Date of Award


Document Type


Degree Name

Education (Ph.D)


Administrative and Instructional Leadership

First Advisor

Rene Parmar

Second Advisor

Mary Ellen Freeley

Third Advisor

Catherine DiMartino


The purpose of this study was to investigate employer perspective on augmenting work experiences for individuals with disabilities in the workplace through a qualitative case study approach. This study utilized two specific workplaces that are structured, have core values, are mission-driven and support individuals with differing abilities. The goal was to develop an understanding on how these workplaces continue to help individuals gain meaningful employment while supporting their differences and unique learning approaches in the workplace. Data collection included employer interviews, employee insight, an employer focus group, observations of employees at the work sites, artifacts, photos and the researcher’s journals. Information from national and state guidelines, theoretical perspectives regarding transition and employment for individuals with disabilities, and themes emerging from the data were used for interpretation of the results.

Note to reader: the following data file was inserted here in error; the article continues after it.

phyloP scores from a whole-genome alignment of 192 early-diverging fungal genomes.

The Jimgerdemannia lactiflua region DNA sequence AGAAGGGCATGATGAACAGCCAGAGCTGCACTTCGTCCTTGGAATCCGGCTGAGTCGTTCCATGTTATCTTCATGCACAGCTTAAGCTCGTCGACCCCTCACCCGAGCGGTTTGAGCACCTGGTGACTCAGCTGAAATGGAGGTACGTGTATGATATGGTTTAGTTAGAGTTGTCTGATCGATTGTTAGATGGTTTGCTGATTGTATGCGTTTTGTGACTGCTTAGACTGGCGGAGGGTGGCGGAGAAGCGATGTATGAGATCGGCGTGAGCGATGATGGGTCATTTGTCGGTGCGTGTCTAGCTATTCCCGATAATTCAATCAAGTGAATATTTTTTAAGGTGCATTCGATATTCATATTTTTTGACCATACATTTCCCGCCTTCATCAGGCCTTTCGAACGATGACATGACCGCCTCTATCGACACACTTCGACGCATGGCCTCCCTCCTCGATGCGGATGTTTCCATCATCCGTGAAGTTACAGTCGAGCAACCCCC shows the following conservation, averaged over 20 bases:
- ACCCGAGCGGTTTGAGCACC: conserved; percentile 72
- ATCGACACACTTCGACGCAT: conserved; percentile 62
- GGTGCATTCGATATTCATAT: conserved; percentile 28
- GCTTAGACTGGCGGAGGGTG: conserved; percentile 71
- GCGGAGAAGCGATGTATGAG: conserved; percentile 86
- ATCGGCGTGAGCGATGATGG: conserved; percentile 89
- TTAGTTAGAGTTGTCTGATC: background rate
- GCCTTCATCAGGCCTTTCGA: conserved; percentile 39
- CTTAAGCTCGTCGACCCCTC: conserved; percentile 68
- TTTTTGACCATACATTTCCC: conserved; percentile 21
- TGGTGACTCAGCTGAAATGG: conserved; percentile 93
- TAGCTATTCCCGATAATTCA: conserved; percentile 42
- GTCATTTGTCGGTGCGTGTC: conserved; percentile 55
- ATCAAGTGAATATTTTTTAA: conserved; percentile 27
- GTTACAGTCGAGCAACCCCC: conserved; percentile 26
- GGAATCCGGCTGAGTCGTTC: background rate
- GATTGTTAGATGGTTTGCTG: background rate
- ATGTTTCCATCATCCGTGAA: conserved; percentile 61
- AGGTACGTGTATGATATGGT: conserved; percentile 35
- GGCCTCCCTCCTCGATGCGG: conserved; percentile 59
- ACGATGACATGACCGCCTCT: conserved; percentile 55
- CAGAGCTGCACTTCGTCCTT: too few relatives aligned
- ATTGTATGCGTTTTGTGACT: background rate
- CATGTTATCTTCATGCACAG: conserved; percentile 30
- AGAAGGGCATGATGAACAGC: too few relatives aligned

Concluding results from the data are high retention rates in employment in mission driven environments as well as a high sense of purpose in a majority of the employees work ethic. There is also data to support personal feelings and connections to employers initiating the business model as well as use of unique interview processes that involve more task orientated practices. In the business environments analyzed in this study, there were more frequent positive interview experiences for individuals with disabilities. The data also supported similar challenges in businesses with social missions, including the need for more soft skill attainment for all individuals when in their school-ages years. The understanding of social context presented difficulties at times for individuals with disabilities when at work, as well as managing hours and work schedules for adults working and receiving state benefits. In New York, individuals receiving special benefits may only be paid a certain number of hours, differing for all individuals. Even if the employee is able and willing to work more hours which is often the case in these environments, there are restrictions for the number of hours employees can pay the individuals.

Future studies should include more qualitative research with other businesses with similar business models, practices and social missions. Further qualitative research should include businesses in and outside of the New York area to compare similar practices and help promote new practices in businesses augmenting work experiences for individuals with disabilities in an effort to help improve future employment rates for individuals with differing abilities.